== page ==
How to Promote Creativity in your Serviced Office Space
The most successful businesses are those that inspire employees and cultivate a culture of challenging the norm. Take Google, for example, famed for its unorthodox offices around the world. The online giant has ditched rigid corporate layouts in favour of bowling alleys, pool tables and spiral slides, all with the intention of boosting employee engagement and encouraging creative thinking.
Google knows that environment influences creativity, so organisations with exciting workplaces are likely to have more motivated employees. This does not bode well for British businesses—UK offices have been found to be the least inspiring in the world. According to a recent Ipsos poll, 13% of British workers find their workplace to be ugly and uninviting, almost twice as high as the global average.
This could stem from the fact the UK has the largest serviced office sector in the world. According to Easy Offices, a leading serviced office provider in London, many companies are attracted to the flexibility of serviced offices and use them as temporary premises while their business grows. This is particularly significant in a country where more than 600,000 new startups are launched each year.
However, serviced offices usually come fully furnished and due to the ephemeral nature of the lease involved, occupants are often prevented from making major changes to the space. Nonetheless, rarely will a serviced office provider prevent you from putting a personal touch on the office, as long as the markings aren’t permanent. So how can you promote creativity in a serviced office?
Adopt urban zoning to create collaboration areas
Much like land-use planning in a well-organised city, it’s good practice to have dedicated zones around the office. For instance, employees should have access to communal areas where they can communicate with colleagues, private areas where they can focus on important tasks and breakout areas where they can escape the clutches of the computer screen for a little while.
Collaboration is a great way of generating innovative ideas. No longer is a singular genius behind most major breakthroughs. Instead, the biggest innovations happen when people with a collective vision but varying skillsets join together and share ideas. To let collaboration occur naturally, relaxed spaces where groups are able to think more openly need to be provided.
However, it’s important to strike a balance between collaboration and concentration. Private areas void of distraction should also be created, giving employees a space where they can give a project their undivided attention.
In some serviced offices, it may not be possible to rearrange the original layout. Because of this, it’s recommended to choose a serviced office with flexible rooms. In these spaces, collapsible partitions allow you to change the size of your office instantaneously, adapting the workplace to suit your needs.
Maximise colour psychology to stir the imagination
For centuries, artists have used colour to manipulate the way we view art. The same principles should be applied to office design, as colour has been proven to influence human emotion and behaviour. In a serviced office, you’ll seldom be able to make wholesale colour changes such as painting the walls. However, with a basic understanding of colour psychology, you can accent the workspace with hues designed to get the creative juices flowing.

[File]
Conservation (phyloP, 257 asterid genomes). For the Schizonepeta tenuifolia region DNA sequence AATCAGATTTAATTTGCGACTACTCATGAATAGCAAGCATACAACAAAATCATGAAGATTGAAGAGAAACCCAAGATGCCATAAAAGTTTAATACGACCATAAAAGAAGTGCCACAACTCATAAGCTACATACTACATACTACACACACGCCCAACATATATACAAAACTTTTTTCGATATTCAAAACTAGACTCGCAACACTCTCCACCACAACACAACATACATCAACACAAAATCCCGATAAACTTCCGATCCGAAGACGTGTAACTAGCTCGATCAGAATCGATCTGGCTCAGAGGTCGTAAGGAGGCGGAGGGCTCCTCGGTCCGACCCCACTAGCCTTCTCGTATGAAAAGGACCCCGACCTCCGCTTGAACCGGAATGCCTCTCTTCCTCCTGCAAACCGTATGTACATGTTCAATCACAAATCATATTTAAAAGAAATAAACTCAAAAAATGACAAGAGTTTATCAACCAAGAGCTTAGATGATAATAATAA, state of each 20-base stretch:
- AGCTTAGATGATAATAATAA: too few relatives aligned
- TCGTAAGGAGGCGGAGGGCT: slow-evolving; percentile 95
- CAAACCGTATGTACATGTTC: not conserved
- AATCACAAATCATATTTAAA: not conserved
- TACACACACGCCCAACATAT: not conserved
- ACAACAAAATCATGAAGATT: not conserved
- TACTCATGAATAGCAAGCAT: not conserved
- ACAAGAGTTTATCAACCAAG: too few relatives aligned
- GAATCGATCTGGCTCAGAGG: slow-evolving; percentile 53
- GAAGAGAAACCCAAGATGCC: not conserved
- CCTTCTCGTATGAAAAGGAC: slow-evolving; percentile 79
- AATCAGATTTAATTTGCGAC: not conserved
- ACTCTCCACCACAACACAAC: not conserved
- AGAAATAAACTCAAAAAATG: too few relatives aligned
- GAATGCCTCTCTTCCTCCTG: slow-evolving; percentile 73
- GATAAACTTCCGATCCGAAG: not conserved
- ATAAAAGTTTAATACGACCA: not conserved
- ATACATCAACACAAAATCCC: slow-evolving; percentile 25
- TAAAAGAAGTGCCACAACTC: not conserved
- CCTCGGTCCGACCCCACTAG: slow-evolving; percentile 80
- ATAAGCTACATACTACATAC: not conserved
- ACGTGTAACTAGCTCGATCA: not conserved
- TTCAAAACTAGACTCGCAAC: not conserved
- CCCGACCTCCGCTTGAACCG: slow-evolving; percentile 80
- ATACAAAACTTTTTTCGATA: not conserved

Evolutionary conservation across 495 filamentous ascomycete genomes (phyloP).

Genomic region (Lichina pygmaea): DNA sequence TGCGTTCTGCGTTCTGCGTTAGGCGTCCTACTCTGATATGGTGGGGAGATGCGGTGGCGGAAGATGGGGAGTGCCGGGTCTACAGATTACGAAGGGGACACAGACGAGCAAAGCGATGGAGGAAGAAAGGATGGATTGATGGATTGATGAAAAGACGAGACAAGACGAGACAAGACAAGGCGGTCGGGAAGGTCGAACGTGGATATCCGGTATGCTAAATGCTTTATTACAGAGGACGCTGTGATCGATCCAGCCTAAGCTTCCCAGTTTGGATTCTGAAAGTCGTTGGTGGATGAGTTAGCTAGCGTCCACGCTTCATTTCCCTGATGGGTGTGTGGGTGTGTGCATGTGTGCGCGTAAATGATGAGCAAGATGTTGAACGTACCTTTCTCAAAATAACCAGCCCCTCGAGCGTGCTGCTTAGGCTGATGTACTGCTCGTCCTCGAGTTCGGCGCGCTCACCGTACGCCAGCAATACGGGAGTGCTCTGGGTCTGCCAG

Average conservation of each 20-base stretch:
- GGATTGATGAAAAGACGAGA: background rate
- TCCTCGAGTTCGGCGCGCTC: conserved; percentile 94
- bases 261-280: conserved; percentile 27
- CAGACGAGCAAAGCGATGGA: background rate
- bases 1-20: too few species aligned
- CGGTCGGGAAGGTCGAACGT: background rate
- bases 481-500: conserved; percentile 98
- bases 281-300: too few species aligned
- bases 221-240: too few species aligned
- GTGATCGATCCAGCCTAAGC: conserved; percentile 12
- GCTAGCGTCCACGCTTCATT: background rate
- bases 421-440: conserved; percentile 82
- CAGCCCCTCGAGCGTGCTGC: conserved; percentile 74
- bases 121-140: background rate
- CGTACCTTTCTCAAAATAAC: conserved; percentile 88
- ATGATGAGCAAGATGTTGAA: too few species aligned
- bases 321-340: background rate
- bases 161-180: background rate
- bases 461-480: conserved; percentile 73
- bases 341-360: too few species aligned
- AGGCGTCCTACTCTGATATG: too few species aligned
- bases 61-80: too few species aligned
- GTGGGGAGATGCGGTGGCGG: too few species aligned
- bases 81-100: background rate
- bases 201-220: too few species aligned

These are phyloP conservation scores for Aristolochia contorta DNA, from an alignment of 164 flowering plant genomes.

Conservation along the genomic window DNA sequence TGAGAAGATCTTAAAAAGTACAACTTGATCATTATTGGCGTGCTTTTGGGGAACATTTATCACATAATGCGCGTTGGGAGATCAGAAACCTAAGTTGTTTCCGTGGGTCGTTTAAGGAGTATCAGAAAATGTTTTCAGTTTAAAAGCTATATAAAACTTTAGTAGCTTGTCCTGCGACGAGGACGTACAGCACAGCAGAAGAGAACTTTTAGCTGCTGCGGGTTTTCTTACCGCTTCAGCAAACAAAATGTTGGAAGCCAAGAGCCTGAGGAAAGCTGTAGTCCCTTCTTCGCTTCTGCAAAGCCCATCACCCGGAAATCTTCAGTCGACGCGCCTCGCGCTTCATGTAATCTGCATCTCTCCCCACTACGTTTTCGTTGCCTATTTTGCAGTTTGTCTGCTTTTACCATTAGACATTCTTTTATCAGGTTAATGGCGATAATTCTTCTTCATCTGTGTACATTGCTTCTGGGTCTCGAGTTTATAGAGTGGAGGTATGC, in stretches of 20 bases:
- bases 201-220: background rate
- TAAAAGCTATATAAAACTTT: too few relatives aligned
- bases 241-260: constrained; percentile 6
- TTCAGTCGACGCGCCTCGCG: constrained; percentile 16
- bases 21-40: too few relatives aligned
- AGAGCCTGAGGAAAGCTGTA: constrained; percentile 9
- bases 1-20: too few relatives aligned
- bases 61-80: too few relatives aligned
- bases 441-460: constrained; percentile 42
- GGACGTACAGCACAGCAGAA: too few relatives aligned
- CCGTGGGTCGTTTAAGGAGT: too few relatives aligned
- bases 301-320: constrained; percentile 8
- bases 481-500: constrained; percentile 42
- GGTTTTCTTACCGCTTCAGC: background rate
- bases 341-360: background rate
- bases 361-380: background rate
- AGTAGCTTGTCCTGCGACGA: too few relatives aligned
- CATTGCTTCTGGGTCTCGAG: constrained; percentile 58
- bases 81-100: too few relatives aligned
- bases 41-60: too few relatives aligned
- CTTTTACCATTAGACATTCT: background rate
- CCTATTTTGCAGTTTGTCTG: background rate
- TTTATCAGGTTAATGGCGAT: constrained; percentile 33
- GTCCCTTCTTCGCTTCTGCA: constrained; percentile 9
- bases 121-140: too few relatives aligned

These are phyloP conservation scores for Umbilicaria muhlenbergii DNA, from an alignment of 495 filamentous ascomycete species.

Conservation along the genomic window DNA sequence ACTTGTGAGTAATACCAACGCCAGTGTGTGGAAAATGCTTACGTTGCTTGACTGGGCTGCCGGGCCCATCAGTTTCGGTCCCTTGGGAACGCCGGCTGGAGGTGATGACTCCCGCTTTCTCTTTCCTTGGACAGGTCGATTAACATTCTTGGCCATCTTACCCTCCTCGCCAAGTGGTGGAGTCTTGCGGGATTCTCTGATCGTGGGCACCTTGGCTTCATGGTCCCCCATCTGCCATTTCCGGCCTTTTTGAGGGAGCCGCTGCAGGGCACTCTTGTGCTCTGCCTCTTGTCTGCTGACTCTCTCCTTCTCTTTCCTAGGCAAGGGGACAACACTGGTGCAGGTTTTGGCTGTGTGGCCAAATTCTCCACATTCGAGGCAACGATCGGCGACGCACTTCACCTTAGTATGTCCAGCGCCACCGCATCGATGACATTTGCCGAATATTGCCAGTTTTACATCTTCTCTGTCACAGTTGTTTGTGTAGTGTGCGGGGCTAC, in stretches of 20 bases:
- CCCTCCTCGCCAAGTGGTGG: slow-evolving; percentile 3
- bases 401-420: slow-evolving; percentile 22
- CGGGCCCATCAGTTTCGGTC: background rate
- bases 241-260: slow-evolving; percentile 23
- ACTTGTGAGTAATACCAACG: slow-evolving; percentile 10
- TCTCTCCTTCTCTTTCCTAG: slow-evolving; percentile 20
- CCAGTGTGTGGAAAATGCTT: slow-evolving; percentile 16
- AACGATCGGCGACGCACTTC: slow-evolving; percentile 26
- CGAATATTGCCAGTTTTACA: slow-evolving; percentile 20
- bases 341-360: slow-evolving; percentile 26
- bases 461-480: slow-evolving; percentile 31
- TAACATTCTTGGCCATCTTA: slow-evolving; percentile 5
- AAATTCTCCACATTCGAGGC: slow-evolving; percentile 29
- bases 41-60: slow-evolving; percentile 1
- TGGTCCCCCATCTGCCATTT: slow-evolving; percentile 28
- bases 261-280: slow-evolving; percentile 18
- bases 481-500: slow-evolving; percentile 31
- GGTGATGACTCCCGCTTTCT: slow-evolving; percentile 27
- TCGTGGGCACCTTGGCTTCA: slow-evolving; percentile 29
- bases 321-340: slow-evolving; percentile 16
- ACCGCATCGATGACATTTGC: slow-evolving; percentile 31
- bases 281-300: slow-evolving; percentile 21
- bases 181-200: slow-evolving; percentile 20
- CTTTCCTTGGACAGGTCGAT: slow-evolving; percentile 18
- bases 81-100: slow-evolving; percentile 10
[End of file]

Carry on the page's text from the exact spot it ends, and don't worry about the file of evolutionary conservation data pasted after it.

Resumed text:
According to a study published in Science Magazine, offices with predominantly blue colour schemes boost productivity in employees. Blue also helps with creativity by opening the mind to fresh ideas. Juliet Zhu, a researcher of colour psychology, believes most people associate blue with openness, peace, and tranquillity, which in turn makes people feel safe about being creative and exploratory.
Alternatively, green has the ability to spark inventiveness in employees. A 2012 study, published in the Personality and Social Psychology Bulletin, found that people in green surroundings come up with more imaginative ideas than those in red, blue, grey or white surroundings.
Bring nature inside to give the office a breath of fresh air
There are few things that inspire quite as much as the great outdoors. Just 20 minutes spent in a natural setting can decrease levels of cortisol in the body, a hormone directly linked to stress. Nature is also beneficial for creative thinking as it stimulates all five senses. A University of Kansas study found that four days of immersion in nature can increase creativity by as much as 50%.
Working outdoors is often unpractical, but that doesn’t mean you can’t bring the outdoors inside. One of the most effective ways of doing this is to have plants around the office. The widely-cited NASA clean air study found that employees working in offices with plants were 15% more productive than those without.
It’s also important to make the most of natural light. Researchers have found a strong correlation between exposure to natural light during work hours and the hours of sleep employees get. Workers who sit near to windows sleep for 46 more minutes on average than those deprived of natural light. Unsurprisingly, well-rested employees are likely to be more creative than those suffering sleepless nights.
To maximise natural light, use an open plan layout with desks positioned by windows. Be mindful that direct sunlight can cause glare and heat, but adjustable blinds can be fixed to ensure lighting can be adjusted accordingly.
Given the demands and competitiveness of modern business, offices need to be innovative environments that spark imagination and collaboration. Nature, colour schemes and communal zoning are three elements that engender creativity, or, if you’re like Google, you could always bring in funfair rides, candyfloss machines and ball pools. The first idea seems more practical somehow.